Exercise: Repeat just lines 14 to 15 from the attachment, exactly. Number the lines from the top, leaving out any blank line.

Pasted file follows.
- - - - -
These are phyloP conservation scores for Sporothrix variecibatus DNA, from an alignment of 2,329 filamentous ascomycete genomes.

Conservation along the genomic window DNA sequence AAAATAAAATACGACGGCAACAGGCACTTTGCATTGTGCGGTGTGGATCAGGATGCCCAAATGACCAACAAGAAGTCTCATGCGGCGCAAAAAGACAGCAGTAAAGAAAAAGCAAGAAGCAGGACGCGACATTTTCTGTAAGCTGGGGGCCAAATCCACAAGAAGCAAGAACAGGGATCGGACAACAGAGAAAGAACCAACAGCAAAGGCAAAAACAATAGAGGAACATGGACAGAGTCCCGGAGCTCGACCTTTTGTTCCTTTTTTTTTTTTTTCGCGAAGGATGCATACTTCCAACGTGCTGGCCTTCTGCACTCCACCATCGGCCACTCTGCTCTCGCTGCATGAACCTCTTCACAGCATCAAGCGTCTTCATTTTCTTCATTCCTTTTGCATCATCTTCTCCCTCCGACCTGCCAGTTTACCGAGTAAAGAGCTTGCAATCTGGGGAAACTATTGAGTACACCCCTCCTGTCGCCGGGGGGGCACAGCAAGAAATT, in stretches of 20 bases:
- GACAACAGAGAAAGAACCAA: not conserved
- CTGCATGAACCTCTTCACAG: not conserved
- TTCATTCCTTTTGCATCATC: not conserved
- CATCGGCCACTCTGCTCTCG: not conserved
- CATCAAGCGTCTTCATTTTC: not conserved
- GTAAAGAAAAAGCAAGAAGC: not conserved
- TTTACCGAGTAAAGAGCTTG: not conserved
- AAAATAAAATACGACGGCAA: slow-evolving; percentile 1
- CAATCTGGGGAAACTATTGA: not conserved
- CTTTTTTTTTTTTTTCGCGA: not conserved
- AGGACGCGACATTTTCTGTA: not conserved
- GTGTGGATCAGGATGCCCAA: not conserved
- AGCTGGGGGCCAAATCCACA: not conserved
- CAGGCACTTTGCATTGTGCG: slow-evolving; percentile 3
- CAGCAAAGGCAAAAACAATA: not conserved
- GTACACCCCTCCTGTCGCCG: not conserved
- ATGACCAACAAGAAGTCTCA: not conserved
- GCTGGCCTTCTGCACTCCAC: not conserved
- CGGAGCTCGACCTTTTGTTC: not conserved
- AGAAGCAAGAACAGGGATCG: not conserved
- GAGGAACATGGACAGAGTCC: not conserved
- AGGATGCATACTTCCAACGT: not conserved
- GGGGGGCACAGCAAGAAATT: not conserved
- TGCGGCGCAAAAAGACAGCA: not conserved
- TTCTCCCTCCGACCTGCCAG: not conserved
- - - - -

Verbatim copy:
- GTGTGGATCAGGATGCCCAA: not conserved
- AGCTGGGGGCCAAATCCACA: not conserved